Although the Harvest Kitchen is 2HJ’s most visible activity, Charles was keen to emphasise that most of the work that 2HJ does takes place at the headquarters, where they run a pantry and a foodbank. This work is helping to create the food safety net that Japan currently lacks.
The Harvest Pantry uses donations from food companies to create emergency grocery packages for households that may not be able to access food. These packages can either be picked up from the warehouse or, for those who are unable to reach the warehouse, packages can be delivered via courier. In 2014, 2HJ distributed over 9,000 grocery packages to households in need of help. 2HJ also run a mobile pantry, which can bring these food packages to designated locations throughout the country. In the aftermath of the 2011 Tohoku earthquake, the mobile pantry made 225 trips to the Tohuku region, delivering food and water to over 25,000 homes and bringing hope to those whose lives had been devastated by the disaster.
2HJ’s core activity is food banking, where donated food is collection and distributed in bulk to other welfare agencies, including orphanages, women’s shelters, faith based groups and other regional food banks. This enableds 2HJ to get surplus food to the highest number of people. In 2014, volunteer drivers donated nearly 32,000 hours of their times to ensure that the equivalent of 1,325,000 meals were distributed to people in welfare agencies who may have otherwise gone hungry. 2HJ currently support 260 organisations and it is likely that this list will continue to grow.
The work that 2HJ does really is incredible and has undoubtedly saved lives. If you are in Tokyo, and have a morning or afternoon to spare, please consider giving some of your time to help out with their activities. It is such a worthwhile cause.
The challenges of food banking in Japan
While chatting to Charles, it was clear that running an organisation like 2HJ in Japan can be challenging. He explained how ‘officials tend to regard NPOs as meddlesome amateurs‘ and therefore, it can be difficult to build lasting relationships with companies. However, 2HJ take a very business like approach to their work and this has allowed them to develop equal and trusting relationships with food companies. They do not solicit food companies asking for donations, but instead offer them a way of saving money, increasing staff morale, fulfilling their corporate social responsibility and providing them with free marketing. This creates a business partnership, rather than an unequal recipient – donor relationship. This is a fundamental value for 2HJ and allows them to develop equal and trusting relationships with both their partner companies and food recipients.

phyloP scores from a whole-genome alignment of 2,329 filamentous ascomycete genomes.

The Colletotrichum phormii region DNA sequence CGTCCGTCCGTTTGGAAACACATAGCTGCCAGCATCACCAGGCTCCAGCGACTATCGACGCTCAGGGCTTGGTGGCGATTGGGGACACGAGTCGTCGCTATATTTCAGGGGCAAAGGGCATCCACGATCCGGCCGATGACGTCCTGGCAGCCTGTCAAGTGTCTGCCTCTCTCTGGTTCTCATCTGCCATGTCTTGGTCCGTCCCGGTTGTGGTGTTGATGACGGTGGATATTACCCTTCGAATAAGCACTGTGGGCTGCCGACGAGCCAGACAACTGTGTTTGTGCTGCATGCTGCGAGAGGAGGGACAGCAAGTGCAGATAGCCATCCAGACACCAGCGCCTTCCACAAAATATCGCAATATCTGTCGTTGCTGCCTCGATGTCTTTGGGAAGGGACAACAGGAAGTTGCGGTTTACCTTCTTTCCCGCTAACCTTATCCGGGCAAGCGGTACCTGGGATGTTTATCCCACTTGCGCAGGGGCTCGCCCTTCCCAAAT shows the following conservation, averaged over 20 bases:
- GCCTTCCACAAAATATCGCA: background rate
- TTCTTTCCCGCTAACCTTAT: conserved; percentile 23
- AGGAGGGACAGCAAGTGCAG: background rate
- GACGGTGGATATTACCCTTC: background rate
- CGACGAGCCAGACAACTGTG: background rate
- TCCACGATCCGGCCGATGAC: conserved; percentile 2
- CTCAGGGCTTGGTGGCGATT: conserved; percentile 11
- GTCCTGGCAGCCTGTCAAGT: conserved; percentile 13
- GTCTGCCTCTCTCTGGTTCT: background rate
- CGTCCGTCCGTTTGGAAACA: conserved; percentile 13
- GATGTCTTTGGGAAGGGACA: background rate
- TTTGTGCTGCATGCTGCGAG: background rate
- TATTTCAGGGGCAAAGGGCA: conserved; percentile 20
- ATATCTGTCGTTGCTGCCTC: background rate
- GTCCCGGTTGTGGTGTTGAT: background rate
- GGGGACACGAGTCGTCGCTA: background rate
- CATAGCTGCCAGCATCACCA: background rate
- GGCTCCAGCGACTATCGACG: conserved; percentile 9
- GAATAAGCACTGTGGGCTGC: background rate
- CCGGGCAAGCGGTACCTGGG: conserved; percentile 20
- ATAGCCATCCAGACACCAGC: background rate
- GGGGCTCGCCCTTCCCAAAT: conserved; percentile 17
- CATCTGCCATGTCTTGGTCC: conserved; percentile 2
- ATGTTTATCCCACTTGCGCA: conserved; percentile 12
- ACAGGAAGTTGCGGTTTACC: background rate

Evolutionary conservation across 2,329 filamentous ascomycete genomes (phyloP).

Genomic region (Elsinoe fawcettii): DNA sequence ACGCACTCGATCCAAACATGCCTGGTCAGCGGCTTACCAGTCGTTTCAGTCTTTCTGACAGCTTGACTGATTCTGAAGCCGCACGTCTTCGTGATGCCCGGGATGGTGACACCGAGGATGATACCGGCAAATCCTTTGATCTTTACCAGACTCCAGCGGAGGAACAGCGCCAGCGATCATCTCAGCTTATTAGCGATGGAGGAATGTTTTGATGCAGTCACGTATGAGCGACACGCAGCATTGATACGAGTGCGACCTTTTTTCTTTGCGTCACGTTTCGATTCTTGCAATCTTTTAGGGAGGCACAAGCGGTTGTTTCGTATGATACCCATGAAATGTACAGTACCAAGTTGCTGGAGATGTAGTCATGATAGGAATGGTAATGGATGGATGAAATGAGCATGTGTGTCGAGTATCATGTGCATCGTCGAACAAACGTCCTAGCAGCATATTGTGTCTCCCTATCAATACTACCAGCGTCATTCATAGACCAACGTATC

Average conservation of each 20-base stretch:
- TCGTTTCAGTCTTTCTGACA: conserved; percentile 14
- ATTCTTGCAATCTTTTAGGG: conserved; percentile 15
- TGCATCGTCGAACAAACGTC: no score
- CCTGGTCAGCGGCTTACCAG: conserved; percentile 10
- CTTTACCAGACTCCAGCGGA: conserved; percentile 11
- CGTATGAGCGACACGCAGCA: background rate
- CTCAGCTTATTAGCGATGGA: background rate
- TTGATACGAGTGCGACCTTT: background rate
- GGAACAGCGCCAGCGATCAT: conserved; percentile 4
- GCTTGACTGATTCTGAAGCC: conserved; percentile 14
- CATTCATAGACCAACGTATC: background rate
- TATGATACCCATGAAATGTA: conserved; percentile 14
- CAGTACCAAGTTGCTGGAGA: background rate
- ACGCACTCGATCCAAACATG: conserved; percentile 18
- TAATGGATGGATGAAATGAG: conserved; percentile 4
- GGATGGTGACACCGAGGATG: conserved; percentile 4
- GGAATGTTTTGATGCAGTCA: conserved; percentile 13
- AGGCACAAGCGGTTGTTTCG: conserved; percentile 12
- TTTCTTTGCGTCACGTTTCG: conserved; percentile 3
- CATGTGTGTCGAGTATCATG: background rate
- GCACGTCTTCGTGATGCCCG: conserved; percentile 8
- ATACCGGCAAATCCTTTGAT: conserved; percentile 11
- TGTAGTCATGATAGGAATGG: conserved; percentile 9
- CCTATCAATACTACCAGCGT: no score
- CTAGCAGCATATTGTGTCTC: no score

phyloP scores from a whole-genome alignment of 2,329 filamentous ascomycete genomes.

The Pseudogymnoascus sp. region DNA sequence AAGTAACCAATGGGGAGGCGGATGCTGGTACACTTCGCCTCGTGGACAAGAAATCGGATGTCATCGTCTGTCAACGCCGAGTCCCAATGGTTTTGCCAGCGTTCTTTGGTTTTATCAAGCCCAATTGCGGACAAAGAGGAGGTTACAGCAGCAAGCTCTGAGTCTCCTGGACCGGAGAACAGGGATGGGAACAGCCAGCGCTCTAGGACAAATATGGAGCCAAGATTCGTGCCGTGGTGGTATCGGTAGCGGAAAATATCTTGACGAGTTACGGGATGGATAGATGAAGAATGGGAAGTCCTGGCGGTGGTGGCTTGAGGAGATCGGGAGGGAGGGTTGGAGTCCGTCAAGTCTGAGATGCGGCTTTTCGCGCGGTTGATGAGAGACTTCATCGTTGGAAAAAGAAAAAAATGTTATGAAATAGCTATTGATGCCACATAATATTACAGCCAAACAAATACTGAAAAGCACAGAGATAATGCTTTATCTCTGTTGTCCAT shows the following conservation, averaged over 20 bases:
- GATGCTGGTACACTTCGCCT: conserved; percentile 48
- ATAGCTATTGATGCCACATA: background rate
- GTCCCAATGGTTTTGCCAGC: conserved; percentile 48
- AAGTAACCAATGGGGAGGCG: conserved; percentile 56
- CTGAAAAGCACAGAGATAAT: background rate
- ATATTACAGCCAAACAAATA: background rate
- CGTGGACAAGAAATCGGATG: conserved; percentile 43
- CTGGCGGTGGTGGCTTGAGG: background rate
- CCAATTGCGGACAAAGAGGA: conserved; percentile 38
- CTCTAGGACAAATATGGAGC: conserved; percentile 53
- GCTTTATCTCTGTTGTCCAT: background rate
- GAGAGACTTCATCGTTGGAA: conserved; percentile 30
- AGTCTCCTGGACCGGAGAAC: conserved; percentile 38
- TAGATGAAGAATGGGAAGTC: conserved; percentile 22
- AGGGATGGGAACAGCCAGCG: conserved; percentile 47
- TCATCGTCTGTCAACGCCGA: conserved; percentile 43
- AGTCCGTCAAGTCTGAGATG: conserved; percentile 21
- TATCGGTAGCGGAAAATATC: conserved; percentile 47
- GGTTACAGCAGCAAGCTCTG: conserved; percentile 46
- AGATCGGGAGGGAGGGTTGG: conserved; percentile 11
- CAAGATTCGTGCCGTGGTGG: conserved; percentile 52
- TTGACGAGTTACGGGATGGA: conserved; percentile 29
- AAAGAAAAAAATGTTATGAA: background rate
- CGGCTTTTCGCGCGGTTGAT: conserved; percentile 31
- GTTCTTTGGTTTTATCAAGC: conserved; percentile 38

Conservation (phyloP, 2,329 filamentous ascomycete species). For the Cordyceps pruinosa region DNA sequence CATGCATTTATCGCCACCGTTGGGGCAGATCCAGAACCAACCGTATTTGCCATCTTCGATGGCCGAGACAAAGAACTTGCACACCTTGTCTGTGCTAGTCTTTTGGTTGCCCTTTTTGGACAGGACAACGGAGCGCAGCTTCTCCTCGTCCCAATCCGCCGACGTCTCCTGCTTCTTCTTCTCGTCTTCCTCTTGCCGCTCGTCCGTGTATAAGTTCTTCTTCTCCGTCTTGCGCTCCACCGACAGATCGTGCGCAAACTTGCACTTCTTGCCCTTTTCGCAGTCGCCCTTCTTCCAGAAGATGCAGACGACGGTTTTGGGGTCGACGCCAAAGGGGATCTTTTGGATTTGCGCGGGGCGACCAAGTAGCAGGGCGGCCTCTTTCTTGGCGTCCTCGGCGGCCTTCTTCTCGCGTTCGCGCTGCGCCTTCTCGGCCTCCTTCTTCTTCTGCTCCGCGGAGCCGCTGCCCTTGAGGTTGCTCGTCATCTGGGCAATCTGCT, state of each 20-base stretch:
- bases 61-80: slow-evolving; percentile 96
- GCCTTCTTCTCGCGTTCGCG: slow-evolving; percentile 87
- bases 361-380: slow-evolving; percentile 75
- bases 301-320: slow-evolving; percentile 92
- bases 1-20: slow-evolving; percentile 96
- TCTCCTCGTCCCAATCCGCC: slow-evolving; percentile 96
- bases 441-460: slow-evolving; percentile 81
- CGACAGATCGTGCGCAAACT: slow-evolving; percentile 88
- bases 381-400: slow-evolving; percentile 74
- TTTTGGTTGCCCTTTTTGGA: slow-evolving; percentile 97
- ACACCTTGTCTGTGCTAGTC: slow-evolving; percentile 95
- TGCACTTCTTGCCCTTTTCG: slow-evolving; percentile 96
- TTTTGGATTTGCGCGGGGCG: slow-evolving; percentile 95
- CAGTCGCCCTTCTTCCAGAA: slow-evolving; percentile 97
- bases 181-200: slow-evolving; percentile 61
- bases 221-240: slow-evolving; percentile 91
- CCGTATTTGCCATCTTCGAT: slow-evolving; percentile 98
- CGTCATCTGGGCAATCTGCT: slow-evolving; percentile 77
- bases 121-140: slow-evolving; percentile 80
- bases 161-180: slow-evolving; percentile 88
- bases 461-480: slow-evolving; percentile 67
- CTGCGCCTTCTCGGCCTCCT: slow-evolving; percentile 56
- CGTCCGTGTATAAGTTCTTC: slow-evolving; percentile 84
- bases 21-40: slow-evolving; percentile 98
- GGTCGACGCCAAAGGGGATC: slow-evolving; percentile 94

The biggest challenge for 2HJ is not receiving food donations. Instead, it is identifying and locating households who are in need of help. Recipients are identified through various agencies who work with 2HJ; however, there are still thousands of families who are at risk of being overlooked. Charles explained that this is mainly due to an unique aspect of Japanese culture – the concept of ‘meiwaku’. To be meiwaku means to be a burden, and in a country where ideas of guilt and shame run deep in it’s ethos, this is something that Japanese people want to avoid. Therefore, people may choose not to ask for help even if they and their families are starving.
I don’t want to be meiwaku because I don’t want to inconvenience others. The way to live is not to complain, but rather to focus on my own contributions. – Japan Times
This is a significant problem for 2HJ. In 2014, there were about 6,000 pick ups from the Harvest Pantry. Charles estimates that this is around 4,000 of the 1 million families that may need their help. For him, this is not enough and he accepts that the problem (and the solution) lies with 2HJ. They need to spread their message in a way which is sympathetic to the unique Japanese culture and which tells people that asking for help when they are starving is not being ‘meiwaku’.
How can you help?
Volunteer your time – If you are travelling to Tokyo, please think about giving up some time to help out – 2HJ have a range of volunteering opportunities and you don’t need to speak Japanese! You can help prepare and distribute food at the soup kitchen in Ueno Park or help pack and give out food packages to those in need directly from the Second Harvest offices.
Donate money – 2HJ rely 100% on donations. For every 1,000 yen (approx £6) donated, Second Harvest are able to distribute 30,000 yen (approx £175) of food to those in need.
Donate food – Second Harvest accept food donations from individuals, as well as companies. Please make sure the food is unopened, the packaging is in good condition and that the expiration date is clearly labelled.
Spread the word – Second Harvest really are doing a great job, so tell people about them! On their website, you can buy t-shirts and magnets. Or you can add a banner to your website.